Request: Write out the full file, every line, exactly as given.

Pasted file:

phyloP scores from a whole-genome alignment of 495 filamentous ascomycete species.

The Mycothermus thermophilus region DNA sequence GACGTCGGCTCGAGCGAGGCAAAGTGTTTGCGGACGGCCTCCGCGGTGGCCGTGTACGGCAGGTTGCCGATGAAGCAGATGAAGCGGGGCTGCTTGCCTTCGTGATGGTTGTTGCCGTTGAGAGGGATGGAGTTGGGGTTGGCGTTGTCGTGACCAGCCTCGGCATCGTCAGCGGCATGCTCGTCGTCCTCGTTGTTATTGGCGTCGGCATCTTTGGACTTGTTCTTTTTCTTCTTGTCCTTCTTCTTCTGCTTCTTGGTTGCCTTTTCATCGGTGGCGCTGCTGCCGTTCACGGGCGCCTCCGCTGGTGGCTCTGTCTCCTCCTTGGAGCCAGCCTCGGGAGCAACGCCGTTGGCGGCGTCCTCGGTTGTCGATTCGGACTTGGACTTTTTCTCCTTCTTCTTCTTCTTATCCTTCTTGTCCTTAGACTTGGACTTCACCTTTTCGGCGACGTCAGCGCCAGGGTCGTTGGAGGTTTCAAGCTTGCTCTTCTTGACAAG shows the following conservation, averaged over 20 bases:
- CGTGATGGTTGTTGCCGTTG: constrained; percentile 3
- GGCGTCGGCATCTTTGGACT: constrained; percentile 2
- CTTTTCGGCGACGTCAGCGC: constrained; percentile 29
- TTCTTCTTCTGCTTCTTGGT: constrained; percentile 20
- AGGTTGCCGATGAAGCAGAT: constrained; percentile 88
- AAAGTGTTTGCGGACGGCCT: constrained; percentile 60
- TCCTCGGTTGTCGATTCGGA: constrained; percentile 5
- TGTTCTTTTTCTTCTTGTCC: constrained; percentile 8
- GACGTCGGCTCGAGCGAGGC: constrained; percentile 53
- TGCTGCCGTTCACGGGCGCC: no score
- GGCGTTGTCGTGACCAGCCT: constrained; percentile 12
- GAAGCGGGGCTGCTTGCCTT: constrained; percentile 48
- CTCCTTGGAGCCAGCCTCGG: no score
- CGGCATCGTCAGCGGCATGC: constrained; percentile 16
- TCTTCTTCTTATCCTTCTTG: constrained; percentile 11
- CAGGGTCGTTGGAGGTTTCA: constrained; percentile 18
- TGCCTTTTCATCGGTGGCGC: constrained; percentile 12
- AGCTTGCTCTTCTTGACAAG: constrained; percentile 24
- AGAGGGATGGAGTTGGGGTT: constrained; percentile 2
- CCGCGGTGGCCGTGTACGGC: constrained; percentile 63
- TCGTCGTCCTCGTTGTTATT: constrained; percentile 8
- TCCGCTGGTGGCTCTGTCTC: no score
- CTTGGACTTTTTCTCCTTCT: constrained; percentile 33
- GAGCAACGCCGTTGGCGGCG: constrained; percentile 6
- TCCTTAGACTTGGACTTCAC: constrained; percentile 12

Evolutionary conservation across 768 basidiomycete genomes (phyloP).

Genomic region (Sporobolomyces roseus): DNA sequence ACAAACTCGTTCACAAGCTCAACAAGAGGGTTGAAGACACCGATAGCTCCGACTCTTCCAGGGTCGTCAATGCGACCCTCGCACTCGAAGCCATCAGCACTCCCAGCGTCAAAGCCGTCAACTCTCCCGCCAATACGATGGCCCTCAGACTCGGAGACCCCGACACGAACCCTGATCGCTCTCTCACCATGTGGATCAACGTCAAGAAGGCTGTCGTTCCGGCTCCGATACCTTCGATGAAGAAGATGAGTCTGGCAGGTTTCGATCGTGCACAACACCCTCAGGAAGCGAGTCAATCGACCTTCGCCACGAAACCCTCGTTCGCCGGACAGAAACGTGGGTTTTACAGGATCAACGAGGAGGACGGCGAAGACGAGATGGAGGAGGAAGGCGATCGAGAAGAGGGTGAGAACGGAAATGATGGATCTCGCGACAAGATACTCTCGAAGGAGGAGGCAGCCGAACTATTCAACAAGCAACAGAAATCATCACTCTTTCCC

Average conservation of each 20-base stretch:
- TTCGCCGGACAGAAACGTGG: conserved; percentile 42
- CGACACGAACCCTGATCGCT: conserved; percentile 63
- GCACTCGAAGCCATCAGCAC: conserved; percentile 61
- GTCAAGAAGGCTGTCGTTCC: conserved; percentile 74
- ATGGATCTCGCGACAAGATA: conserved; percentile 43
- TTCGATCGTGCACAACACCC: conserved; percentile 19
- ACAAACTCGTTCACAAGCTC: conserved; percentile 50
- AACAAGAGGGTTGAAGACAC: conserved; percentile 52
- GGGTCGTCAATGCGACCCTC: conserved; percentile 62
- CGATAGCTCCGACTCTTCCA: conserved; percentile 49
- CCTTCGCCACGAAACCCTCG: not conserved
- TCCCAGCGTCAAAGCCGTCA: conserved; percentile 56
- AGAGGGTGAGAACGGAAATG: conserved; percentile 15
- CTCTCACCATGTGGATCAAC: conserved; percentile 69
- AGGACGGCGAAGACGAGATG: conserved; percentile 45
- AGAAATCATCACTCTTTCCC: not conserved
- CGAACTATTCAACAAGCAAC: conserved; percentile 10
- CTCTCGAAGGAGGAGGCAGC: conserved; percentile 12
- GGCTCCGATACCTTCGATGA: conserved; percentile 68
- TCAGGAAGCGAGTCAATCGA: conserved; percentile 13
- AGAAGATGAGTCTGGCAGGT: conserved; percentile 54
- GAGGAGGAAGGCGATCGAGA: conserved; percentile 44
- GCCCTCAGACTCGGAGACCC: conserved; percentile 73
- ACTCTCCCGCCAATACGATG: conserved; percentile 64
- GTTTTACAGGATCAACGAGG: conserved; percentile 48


phyloP scores from a whole-genome alignment of 495 filamentous ascomycete species.

The Mycothermus thermophilus region DNA sequence GACGTCGGCTCGAGCGAGGCAAAGTGTTTGCGGACGGCCTCCGCGGTGGCCGTGTACGGCAGGTTGCCGATGAAGCAGATGAAGCGGGGCTGCTTGCCTTCGTGATGGTTGTTGCCGTTGAGAGGGATGGAGTTGGGGTTGGCGTTGTCGTGACCAGCCTCGGCATCGTCAGCGGCATGCTCGTCGTCCTCGTTGTTATTGGCGTCGGCATCTTTGGACTTGTTCTTTTTCTTCTTGTCCTTCTTCTTCTGCTTCTTGGTTGCCTTTTCATCGGTGGCGCTGCTGCCGTTCACGGGCGCCTCCGCTGGTGGCTCTGTCTCCTCCTTGGAGCCAGCCTCGGGAGCAACGCCGTTGGCGGCGTCCTCGGTTGTCGATTCGGACTTGGACTTTTTCTCCTTCTTCTTCTTCTTATCCTTCTTGTCCTTAGACTTGGACTTCACCTTTTCGGCGACGTCAGCGCCAGGGTCGTTGGAGGTTTCAAGCTTGCTCTTCTTGACAAG shows the following conservation, averaged over 20 bases:
- CGTGATGGTTGTTGCCGTTG: constrained; percentile 3
- GGCGTCGGCATCTTTGGACT: constrained; percentile 2
- CTTTTCGGCGACGTCAGCGC: constrained; percentile 29
- TTCTTCTTCTGCTTCTTGGT: constrained; percentile 20
- AGGTTGCCGATGAAGCAGAT: constrained; percentile 88
- AAAGTGTTTGCGGACGGCCT: constrained; percentile 60
- TCCTCGGTTGTCGATTCGGA: constrained; percentile 5
- TGTTCTTTTTCTTCTTGTCC: constrained; percentile 8
- GACGTCGGCTCGAGCGAGGC: constrained; percentile 53
- TGCTGCCGTTCACGGGCGCC: no score
- GGCGTTGTCGTGACCAGCCT: constrained; percentile 12
- GAAGCGGGGCTGCTTGCCTT: constrained; percentile 48
- CTCCTTGGAGCCAGCCTCGG: no score
- CGGCATCGTCAGCGGCATGC: constrained; percentile 16
- TCTTCTTCTTATCCTTCTTG: constrained; percentile 11
- CAGGGTCGTTGGAGGTTTCA: constrained; percentile 18
- TGCCTTTTCATCGGTGGCGC: constrained; percentile 12
- AGCTTGCTCTTCTTGACAAG: constrained; percentile 24
- AGAGGGATGGAGTTGGGGTT: constrained; percentile 2
- CCGCGGTGGCCGTGTACGGC: constrained; percentile 63
- TCGTCGTCCTCGTTGTTATT: constrained; percentile 8
- TCCGCTGGTGGCTCTGTCTC: no score
- CTTGGACTTTTTCTCCTTCT: constrained; percentile 33
- GAGCAACGCCGTTGGCGGCG: constrained; percentile 6
- TCCTTAGACTTGGACTTCAC: constrained; percentile 12

Evolutionary conservation across 768 basidiomycete genomes (phyloP).

Genomic region (Sporobolomyces roseus): DNA sequence ACAAACTCGTTCACAAGCTCAACAAGAGGGTTGAAGACACCGATAGCTCCGACTCTTCCAGGGTCGTCAATGCGACCCTCGCACTCGAAGCCATCAGCACTCCCAGCGTCAAAGCCGTCAACTCTCCCGCCAATACGATGGCCCTCAGACTCGGAGACCCCGACACGAACCCTGATCGCTCTCTCACCATGTGGATCAACGTCAAGAAGGCTGTCGTTCCGGCTCCGATACCTTCGATGAAGAAGATGAGTCTGGCAGGTTTCGATCGTGCACAACACCCTCAGGAAGCGAGTCAATCGACCTTCGCCACGAAACCCTCGTTCGCCGGACAGAAACGTGGGTTTTACAGGATCAACGAGGAGGACGGCGAAGACGAGATGGAGGAGGAAGGCGATCGAGAAGAGGGTGAGAACGGAAATGATGGATCTCGCGACAAGATACTCTCGAAGGAGGAGGCAGCCGAACTATTCAACAAGCAACAGAAATCATCACTCTTTCCC

Average conservation of each 20-base stretch:
- TTCGCCGGACAGAAACGTGG: conserved; percentile 42
- CGACACGAACCCTGATCGCT: conserved; percentile 63
- GCACTCGAAGCCATCAGCAC: conserved; percentile 61
- GTCAAGAAGGCTGTCGTTCC: conserved; percentile 74
- ATGGATCTCGCGACAAGATA: conserved; percentile 43
- TTCGATCGTGCACAACACCC: conserved; percentile 19
- ACAAACTCGTTCACAAGCTC: conserved; percentile 50
- AACAAGAGGGTTGAAGACAC: conserved; percentile 52
- GGGTCGTCAATGCGACCCTC: conserved; percentile 62
- CGATAGCTCCGACTCTTCCA: conserved; percentile 49
- CCTTCGCCACGAAACCCTCG: not conserved
- TCCCAGCGTCAAAGCCGTCA: conserved; percentile 56
- AGAGGGTGAGAACGGAAATG: conserved; percentile 15
- CTCTCACCATGTGGATCAAC: conserved; percentile 69
- AGGACGGCGAAGACGAGATG: conserved; percentile 45
- AGAAATCATCACTCTTTCCC: not conserved
- CGAACTATTCAACAAGCAAC: conserved; percentile 10
- CTCTCGAAGGAGGAGGCAGC: conserved; percentile 12
- GGCTCCGATACCTTCGATGA: conserved; percentile 68
- TCAGGAAGCGAGTCAATCGA: conserved; percentile 13
- AGAAGATGAGTCTGGCAGGT: conserved; percentile 54
- GAGGAGGAAGGCGATCGAGA: conserved; percentile 44
- GCCCTCAGACTCGGAGACCC: conserved; percentile 73
- ACTCTCCCGCCAATACGATG: conserved; percentile 64
- GTTTTACAGGATCAACGAGG: conserved; percentile 48